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U.S. Securities and Exchange Commission

UNITED STATES OF AMERICA
before the
SECURITIES AND EXCHANGE COMMISSION

SECURITIES EXCHANGE ACT OF 1934
Release No. 43359 / September 27, 2000

ACCOUNTING AND AUDITING ENFORCEMENT
Release No 1315 / September 27, 2000

ADMINISTRATIVE PROCEEDING
File No. 3-10313

SEC CHARGES SEATTLE SOFTWARE FIRM WITH FRAUD, FILES RULE 102(e) PROCEEDINGS AGAINST AUDITOR.

The Commission announced today that it has instituted cease-and-desist proceedings against YourBankOnline.com, of Mountlake Terrace, Washington ("YourBankOnline" or the "Company"), and its president, Pakie Plastino. The Commission also instituted administrative proceedings under Rule 102(e) against YourBankOnline's outside auditor, William L. Butcher, of Everett, Washington.

The Division of Enforcement alleges that in a March 1999 press release, YourBankOnline - then known as Consolidated Data, Inc. - claimed to have purchased the rights to an Internet banking software program for $10 million in cash and stock. This press release, which was followed by additional Company statements touting the software program, caused YourBankOnline's stock price to jump from less than $1 to $32 over a two-week period.

The Division of Enforcement alleges that the March 1999 press release greatly overstated the value of the software and misrepresented YourBankOnline's financial strength. YourBankOnline, which had less than $200 in cash at the time, had no ability to make any substantial cash payments to acquire the software. In addition, the Company stock that YourBankOnline exchanged for the software was worth far less than $10 million. Moreover, the $10 million value was unreasonable in light of the fact that the same software had been purchased for approximately $400,000 in a separate transaction just a few months earlier.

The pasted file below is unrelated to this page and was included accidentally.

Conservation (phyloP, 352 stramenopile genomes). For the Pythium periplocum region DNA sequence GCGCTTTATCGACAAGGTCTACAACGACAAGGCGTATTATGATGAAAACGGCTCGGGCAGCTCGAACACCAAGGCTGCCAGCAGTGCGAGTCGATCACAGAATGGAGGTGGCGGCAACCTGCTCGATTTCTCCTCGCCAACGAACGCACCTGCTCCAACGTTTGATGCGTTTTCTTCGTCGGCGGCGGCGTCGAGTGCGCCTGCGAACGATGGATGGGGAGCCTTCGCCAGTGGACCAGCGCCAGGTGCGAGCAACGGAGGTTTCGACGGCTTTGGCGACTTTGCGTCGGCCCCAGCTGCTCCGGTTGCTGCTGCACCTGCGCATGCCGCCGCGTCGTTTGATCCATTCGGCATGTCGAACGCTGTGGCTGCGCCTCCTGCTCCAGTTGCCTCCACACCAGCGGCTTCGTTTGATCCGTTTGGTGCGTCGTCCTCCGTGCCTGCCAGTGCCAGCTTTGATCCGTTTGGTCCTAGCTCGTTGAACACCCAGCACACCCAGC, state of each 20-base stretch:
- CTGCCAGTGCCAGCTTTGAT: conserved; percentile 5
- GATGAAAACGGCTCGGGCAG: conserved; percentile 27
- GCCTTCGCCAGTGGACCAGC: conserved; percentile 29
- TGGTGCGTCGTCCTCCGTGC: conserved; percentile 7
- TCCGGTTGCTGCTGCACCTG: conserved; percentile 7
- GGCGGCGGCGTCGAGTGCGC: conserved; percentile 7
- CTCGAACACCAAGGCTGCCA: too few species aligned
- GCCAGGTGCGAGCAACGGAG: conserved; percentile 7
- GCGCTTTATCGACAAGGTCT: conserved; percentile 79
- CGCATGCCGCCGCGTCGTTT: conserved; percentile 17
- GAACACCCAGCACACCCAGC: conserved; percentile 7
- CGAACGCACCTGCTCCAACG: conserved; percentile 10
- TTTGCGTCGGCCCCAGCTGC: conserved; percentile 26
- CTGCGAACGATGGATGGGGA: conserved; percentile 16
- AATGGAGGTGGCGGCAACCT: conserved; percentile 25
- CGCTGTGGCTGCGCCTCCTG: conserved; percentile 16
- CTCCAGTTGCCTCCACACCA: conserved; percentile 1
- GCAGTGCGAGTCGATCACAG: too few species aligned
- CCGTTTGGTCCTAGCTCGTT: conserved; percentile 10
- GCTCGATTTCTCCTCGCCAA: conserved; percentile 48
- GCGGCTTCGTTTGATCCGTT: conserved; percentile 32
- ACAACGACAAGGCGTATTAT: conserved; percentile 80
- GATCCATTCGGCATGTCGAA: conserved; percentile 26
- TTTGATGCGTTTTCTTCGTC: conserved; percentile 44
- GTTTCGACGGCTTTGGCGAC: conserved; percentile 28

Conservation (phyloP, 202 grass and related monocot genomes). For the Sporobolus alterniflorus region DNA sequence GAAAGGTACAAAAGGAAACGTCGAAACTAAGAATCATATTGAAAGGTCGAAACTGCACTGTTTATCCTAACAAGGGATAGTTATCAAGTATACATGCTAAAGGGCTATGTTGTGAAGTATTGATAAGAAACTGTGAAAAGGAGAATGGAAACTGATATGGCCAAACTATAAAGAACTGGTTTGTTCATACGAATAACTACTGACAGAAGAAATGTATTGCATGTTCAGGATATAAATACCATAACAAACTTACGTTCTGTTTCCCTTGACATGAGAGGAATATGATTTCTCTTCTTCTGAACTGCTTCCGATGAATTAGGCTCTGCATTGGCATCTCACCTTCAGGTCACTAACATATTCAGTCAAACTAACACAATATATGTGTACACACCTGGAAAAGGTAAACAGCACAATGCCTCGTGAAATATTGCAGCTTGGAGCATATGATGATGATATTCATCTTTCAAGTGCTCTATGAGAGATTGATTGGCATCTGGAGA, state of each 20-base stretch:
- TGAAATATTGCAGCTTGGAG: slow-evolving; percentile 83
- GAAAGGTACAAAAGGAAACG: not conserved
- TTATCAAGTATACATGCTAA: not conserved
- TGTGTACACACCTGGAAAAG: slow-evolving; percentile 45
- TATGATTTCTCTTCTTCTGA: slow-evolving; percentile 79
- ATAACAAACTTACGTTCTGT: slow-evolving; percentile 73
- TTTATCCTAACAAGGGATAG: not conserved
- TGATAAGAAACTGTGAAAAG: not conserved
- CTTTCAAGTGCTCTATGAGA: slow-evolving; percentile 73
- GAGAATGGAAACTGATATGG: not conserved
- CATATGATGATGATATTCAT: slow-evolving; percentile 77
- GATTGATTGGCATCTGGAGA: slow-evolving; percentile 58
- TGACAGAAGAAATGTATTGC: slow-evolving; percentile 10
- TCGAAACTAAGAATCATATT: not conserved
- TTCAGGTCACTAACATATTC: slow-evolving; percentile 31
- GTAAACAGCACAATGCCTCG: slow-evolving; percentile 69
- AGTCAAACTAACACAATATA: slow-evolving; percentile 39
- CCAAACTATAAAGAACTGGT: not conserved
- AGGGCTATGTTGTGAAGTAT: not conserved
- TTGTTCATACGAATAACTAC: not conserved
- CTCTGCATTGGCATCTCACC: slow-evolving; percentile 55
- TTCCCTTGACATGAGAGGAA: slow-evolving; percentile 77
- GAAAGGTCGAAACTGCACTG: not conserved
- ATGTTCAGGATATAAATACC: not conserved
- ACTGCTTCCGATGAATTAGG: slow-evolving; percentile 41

The Division of Enforcement alleges that YourBankOnline also fraudulently inflated the value of the software in financial statements filed with the Commission in August 1999. Further, according to the Order, Butcher, the Company' outside auditor, engaged in improper professional conduct in his audit of those financial statements. Butcher failed to take reasonable steps to determine the true value of the software, despite the fact that it was essentially the Company's only asset. Butcher failed to follow applicable auditing standards and falsely represented that the Company's financial statements complied with generally accepted accounting principles.

A hearing will be scheduled before an administrative law judge to determine whether the allegations in the Order are true and, if so, what remedial actions or sanctions are appropriate.

http://www.sec.gov/litigation/admin/34-43359.htm


Modified:09/27/2000